Found Poetry Thursday – Detectiverse

Every weekend in January my neighbor put out a large printed sign that said “FREE” on the sidewalk in front of his house. Beneath it was a blue tarp piled high with mandarin oranges. Our block is a main thoroughfare for walkers and joggers, who often leaned over and took a few oranges as they went by. But it was almost comical, from my vantage point across the street, to see cars driving along, minding their own business, then suddenly jerk to the curb and screech to a halt. Doors would fling open and sometimes several people would pop out to scoop up armfuls of the fruit.

A glance at my neighbor’s house clearly yielded the source of his problem – a towering orange tree that was sagging with fruit. But my neighbor also used this bounty as an opportunity to give away other things as well; books, nicknacks, magazines, and spare parts were brought out from the bowels of his garage in boxes and plunked next to the bright orange lures.

Like many others, I went for the fruit but stayed for the boxes of free books and magazines.

In general, I was pretty good about saying “no” (you would understand how remarkable that was if you saw my bookshelves), but how could I say “no” to four issues of a mystery magazine, two from 1977 and two from 1978? Thus I acquired my first copies of Ellery Queen Mystery Magazine. The short stories were good, but the real surprise for me was when I found the mystery poetry!
IMG_4560.jpgI consider poetry “found” when it pops up in unexpected places. True, many literary magazines take both short fiction and poetry, but mystery isn’t a genre I often associated with poetry. That misconception has now been corrected!

Ellery Queen is still in publication (their website is here) and still accepts poetry submissions for “Detectiverse.” They are, in fact, the longest running mystery magazine in the world. I couldn’t find much information on the poet, Mark Grenier, other than his publications in Ellery Queen and Isaac Asimov’s Science Fiction Magazine (SciFi poetry too!). He was featured in a 2006 article in the Irish Times for conducting poetry workshops for patients at several Irish hospitals. (Side note: “Grenier” is a very poetic last name, it turns out – there are several other published and famous poets that share it.) So, the author of this mystery poem is mostly a mystery himself, for now…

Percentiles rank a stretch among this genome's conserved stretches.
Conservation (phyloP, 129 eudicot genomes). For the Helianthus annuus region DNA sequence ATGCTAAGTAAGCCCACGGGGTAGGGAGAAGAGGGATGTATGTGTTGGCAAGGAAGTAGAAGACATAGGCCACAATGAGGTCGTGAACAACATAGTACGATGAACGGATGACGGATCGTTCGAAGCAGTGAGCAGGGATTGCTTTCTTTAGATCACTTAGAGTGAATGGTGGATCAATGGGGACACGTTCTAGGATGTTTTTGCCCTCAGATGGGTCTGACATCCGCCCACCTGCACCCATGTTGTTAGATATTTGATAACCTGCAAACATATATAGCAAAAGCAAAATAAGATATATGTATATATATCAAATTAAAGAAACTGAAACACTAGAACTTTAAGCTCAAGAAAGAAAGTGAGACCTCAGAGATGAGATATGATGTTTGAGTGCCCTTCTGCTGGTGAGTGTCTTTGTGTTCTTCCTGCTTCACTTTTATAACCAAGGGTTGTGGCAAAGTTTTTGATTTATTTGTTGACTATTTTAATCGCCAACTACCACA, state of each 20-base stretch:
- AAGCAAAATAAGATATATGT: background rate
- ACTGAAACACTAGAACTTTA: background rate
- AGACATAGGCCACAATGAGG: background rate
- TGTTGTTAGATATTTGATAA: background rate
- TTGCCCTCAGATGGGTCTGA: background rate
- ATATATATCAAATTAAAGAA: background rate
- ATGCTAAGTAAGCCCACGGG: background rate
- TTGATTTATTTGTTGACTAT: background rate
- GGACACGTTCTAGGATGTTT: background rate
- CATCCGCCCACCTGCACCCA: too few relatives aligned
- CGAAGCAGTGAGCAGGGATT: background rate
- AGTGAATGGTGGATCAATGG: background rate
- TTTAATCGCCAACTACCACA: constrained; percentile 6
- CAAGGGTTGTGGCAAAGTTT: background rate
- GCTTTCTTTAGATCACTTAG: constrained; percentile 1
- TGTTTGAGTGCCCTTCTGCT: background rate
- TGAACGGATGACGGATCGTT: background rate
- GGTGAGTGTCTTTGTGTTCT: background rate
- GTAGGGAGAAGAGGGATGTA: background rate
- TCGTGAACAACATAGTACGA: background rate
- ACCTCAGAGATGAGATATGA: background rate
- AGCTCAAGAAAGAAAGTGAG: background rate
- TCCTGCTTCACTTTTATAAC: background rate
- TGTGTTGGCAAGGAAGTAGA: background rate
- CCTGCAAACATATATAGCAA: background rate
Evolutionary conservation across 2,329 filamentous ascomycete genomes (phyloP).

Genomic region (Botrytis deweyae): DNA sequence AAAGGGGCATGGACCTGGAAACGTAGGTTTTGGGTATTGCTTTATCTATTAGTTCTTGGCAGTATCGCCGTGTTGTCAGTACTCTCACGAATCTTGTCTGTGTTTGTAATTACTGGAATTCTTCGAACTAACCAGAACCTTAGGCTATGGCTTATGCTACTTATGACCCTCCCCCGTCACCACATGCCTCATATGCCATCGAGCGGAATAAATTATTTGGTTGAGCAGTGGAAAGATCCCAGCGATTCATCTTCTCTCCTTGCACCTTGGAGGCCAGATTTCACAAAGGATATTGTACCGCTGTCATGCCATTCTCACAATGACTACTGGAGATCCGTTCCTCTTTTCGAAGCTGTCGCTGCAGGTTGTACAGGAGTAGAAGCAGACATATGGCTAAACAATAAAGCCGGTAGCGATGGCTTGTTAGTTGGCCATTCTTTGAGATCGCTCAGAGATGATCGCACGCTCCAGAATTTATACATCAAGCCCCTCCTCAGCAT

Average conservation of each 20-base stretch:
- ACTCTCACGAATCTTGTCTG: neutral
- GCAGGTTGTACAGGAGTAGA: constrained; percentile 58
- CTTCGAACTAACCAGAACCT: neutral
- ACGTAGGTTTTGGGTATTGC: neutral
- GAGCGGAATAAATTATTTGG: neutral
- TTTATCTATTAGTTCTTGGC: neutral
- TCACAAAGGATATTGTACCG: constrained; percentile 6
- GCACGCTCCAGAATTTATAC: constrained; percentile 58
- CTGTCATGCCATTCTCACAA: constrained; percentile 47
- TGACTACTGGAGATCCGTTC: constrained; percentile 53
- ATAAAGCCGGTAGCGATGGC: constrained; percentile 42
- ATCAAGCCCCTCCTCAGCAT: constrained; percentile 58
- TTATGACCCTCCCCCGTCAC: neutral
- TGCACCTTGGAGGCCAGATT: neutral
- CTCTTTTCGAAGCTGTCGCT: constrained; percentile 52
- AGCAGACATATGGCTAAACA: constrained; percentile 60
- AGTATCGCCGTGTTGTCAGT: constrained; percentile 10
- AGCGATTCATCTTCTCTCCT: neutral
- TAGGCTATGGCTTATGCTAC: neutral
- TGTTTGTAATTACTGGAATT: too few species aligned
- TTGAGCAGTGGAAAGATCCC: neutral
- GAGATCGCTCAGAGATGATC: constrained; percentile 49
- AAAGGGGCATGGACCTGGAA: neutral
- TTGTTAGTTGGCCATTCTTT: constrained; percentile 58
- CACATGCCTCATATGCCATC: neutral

1. Right? Like I mentioned to Marple25Mary below, I tend to compartmentalize poetry from other genres. This “discovery” reminded me that I don’t have a good reason for that at all!


  1. Thanks for that, Marcy. I remember the summer my family went to Madison Wisconsin in 1965. I found an old bookstore that had old (circa 1950s) EQMMs! I went ape, even as a 13 year old, and bought dozens of them. I may have one left, dammit.
    I only remember one story, which was a bit bizarre. It is difficult to describe, but it was written as if the author was stalking the person who was reading the story; as if the text was not the mass-produced print version, but rather a version inserted just for the reader (me). (Don’t know if that is clear; but I think about it now and then in the context of an impossible concept to understand today in the era of electronic (not printed) text.


    1. Sadly, most literary magazines don’t have long lifespans, so I was pleasantly surprised to see that EQMM is still in business! It would be fun to compare the issues from the 50s, 70s, and today to see how short story “fashion” has changed. The story you remember almost sounds like a mystery version of “choose your adventure”, where the reader is inserted into the story (it was the closest comparison I could think of to your description).

      My neighbor is one of the original owners in this area (the whole development was built in the 1950s) – so I keep hoping he will put out more literary magazine treasures. But I think since the oranges have run out this year, so has the garage clear out!

      Liked by 1 person

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